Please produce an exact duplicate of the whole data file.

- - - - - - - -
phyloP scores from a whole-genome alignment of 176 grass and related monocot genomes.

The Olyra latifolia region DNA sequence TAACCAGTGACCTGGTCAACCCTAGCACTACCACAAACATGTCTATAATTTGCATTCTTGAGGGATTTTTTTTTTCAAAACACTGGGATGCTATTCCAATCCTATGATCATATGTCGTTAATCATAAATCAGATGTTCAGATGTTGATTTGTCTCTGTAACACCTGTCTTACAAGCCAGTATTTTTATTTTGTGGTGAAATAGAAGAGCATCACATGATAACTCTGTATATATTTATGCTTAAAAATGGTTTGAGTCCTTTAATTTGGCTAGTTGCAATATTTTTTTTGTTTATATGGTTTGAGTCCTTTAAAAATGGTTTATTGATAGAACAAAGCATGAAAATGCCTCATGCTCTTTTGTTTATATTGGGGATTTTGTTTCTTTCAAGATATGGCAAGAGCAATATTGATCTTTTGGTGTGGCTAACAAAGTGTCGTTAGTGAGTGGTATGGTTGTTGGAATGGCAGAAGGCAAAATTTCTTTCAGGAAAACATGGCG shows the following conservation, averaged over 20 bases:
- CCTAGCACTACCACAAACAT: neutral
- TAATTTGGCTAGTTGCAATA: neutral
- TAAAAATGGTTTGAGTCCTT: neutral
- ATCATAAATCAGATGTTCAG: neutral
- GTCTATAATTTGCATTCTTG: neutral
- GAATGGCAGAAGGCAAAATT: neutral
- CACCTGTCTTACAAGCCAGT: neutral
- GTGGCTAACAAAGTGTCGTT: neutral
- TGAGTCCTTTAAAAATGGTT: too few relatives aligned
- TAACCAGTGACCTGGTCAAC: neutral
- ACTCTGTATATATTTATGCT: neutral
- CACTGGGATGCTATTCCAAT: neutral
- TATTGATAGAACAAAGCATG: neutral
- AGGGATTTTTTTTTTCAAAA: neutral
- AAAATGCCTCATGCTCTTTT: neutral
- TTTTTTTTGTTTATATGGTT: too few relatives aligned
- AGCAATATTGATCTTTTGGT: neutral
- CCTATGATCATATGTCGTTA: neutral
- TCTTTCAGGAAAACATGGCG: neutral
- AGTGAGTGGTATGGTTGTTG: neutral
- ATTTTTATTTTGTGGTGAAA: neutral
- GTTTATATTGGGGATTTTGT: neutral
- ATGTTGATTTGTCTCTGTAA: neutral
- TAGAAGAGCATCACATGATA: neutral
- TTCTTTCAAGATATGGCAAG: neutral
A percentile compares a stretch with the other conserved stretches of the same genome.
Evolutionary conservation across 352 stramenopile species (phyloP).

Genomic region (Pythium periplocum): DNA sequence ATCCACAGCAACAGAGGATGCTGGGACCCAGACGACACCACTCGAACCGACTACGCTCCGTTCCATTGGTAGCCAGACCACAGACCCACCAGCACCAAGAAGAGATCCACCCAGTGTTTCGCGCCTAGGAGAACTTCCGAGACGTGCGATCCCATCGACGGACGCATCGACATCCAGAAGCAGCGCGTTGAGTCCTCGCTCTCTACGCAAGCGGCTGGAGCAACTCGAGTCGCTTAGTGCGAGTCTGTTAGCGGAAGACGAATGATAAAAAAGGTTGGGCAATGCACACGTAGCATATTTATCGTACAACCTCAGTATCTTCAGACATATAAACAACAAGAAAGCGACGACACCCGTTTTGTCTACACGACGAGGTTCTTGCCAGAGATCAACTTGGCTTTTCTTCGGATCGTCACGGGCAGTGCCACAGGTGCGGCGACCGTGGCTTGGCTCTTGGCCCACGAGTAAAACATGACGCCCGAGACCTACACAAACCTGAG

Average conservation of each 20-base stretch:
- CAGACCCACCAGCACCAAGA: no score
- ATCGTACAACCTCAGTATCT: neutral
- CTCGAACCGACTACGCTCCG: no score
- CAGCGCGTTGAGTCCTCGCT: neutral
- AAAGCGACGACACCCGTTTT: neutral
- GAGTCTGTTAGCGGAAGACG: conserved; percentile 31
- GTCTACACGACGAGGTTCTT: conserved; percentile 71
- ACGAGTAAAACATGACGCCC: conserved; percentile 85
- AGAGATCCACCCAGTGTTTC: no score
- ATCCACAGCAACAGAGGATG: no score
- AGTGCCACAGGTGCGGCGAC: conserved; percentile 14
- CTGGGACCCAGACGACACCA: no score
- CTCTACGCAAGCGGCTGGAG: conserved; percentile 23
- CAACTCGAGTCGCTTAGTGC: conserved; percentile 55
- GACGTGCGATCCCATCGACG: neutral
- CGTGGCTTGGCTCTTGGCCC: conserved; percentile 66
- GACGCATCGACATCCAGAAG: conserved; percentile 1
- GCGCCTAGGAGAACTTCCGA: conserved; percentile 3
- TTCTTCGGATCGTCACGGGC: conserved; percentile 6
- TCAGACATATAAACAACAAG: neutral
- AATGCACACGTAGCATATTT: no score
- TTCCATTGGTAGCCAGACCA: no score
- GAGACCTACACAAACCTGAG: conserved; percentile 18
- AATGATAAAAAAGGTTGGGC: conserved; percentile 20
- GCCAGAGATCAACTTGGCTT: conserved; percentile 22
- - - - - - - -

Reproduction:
phyloP scores from a whole-genome alignment of 176 grass and related monocot genomes.

The Olyra latifolia region DNA sequence TAACCAGTGACCTGGTCAACCCTAGCACTACCACAAACATGTCTATAATTTGCATTCTTGAGGGATTTTTTTTTTCAAAACACTGGGATGCTATTCCAATCCTATGATCATATGTCGTTAATCATAAATCAGATGTTCAGATGTTGATTTGTCTCTGTAACACCTGTCTTACAAGCCAGTATTTTTATTTTGTGGTGAAATAGAAGAGCATCACATGATAACTCTGTATATATTTATGCTTAAAAATGGTTTGAGTCCTTTAATTTGGCTAGTTGCAATATTTTTTTTGTTTATATGGTTTGAGTCCTTTAAAAATGGTTTATTGATAGAACAAAGCATGAAAATGCCTCATGCTCTTTTGTTTATATTGGGGATTTTGTTTCTTTCAAGATATGGCAAGAGCAATATTGATCTTTTGGTGTGGCTAACAAAGTGTCGTTAGTGAGTGGTATGGTTGTTGGAATGGCAGAAGGCAAAATTTCTTTCAGGAAAACATGGCG shows the following conservation, averaged over 20 bases:
- CCTAGCACTACCACAAACAT: neutral
- TAATTTGGCTAGTTGCAATA: neutral
- TAAAAATGGTTTGAGTCCTT: neutral
- ATCATAAATCAGATGTTCAG: neutral
- GTCTATAATTTGCATTCTTG: neutral
- GAATGGCAGAAGGCAAAATT: neutral
- CACCTGTCTTACAAGCCAGT: neutral
- GTGGCTAACAAAGTGTCGTT: neutral
- TGAGTCCTTTAAAAATGGTT: too few relatives aligned
- TAACCAGTGACCTGGTCAAC: neutral
- ACTCTGTATATATTTATGCT: neutral
- CACTGGGATGCTATTCCAAT: neutral
- TATTGATAGAACAAAGCATG: neutral
- AGGGATTTTTTTTTTCAAAA: neutral
- AAAATGCCTCATGCTCTTTT: neutral
- TTTTTTTTGTTTATATGGTT: too few relatives aligned
- AGCAATATTGATCTTTTGGT: neutral
- CCTATGATCATATGTCGTTA: neutral
- TCTTTCAGGAAAACATGGCG: neutral
- AGTGAGTGGTATGGTTGTTG: neutral
- ATTTTTATTTTGTGGTGAAA: neutral
- GTTTATATTGGGGATTTTGT: neutral
- ATGTTGATTTGTCTCTGTAA: neutral
- TAGAAGAGCATCACATGATA: neutral
- TTCTTTCAAGATATGGCAAG: neutral
A percentile compares a stretch with the other conserved stretches of the same genome.
Evolutionary conservation across 352 stramenopile species (phyloP).

Genomic region (Pythium periplocum): DNA sequence ATCCACAGCAACAGAGGATGCTGGGACCCAGACGACACCACTCGAACCGACTACGCTCCGTTCCATTGGTAGCCAGACCACAGACCCACCAGCACCAAGAAGAGATCCACCCAGTGTTTCGCGCCTAGGAGAACTTCCGAGACGTGCGATCCCATCGACGGACGCATCGACATCCAGAAGCAGCGCGTTGAGTCCTCGCTCTCTACGCAAGCGGCTGGAGCAACTCGAGTCGCTTAGTGCGAGTCTGTTAGCGGAAGACGAATGATAAAAAAGGTTGGGCAATGCACACGTAGCATATTTATCGTACAACCTCAGTATCTTCAGACATATAAACAACAAGAAAGCGACGACACCCGTTTTGTCTACACGACGAGGTTCTTGCCAGAGATCAACTTGGCTTTTCTTCGGATCGTCACGGGCAGTGCCACAGGTGCGGCGACCGTGGCTTGGCTCTTGGCCCACGAGTAAAACATGACGCCCGAGACCTACACAAACCTGAG

Average conservation of each 20-base stretch:
- CAGACCCACCAGCACCAAGA: no score
- ATCGTACAACCTCAGTATCT: neutral
- CTCGAACCGACTACGCTCCG: no score
- CAGCGCGTTGAGTCCTCGCT: neutral
- AAAGCGACGACACCCGTTTT: neutral
- GAGTCTGTTAGCGGAAGACG: conserved; percentile 31
- GTCTACACGACGAGGTTCTT: conserved; percentile 71
- ACGAGTAAAACATGACGCCC: conserved; percentile 85
- AGAGATCCACCCAGTGTTTC: no score
- ATCCACAGCAACAGAGGATG: no score
- AGTGCCACAGGTGCGGCGAC: conserved; percentile 14
- CTGGGACCCAGACGACACCA: no score
- CTCTACGCAAGCGGCTGGAG: conserved; percentile 23
- CAACTCGAGTCGCTTAGTGC: conserved; percentile 55
- GACGTGCGATCCCATCGACG: neutral
- CGTGGCTTGGCTCTTGGCCC: conserved; percentile 66
- GACGCATCGACATCCAGAAG: conserved; percentile 1
- GCGCCTAGGAGAACTTCCGA: conserved; percentile 3
- TTCTTCGGATCGTCACGGGC: conserved; percentile 6
- TCAGACATATAAACAACAAG: neutral
- AATGCACACGTAGCATATTT: no score
- TTCCATTGGTAGCCAGACCA: no score
- GAGACCTACACAAACCTGAG: conserved; percentile 18
- AATGATAAAAAAGGTTGGGC: conserved; percentile 20
- GCCAGAGATCAACTTGGCTT: conserved; percentile 22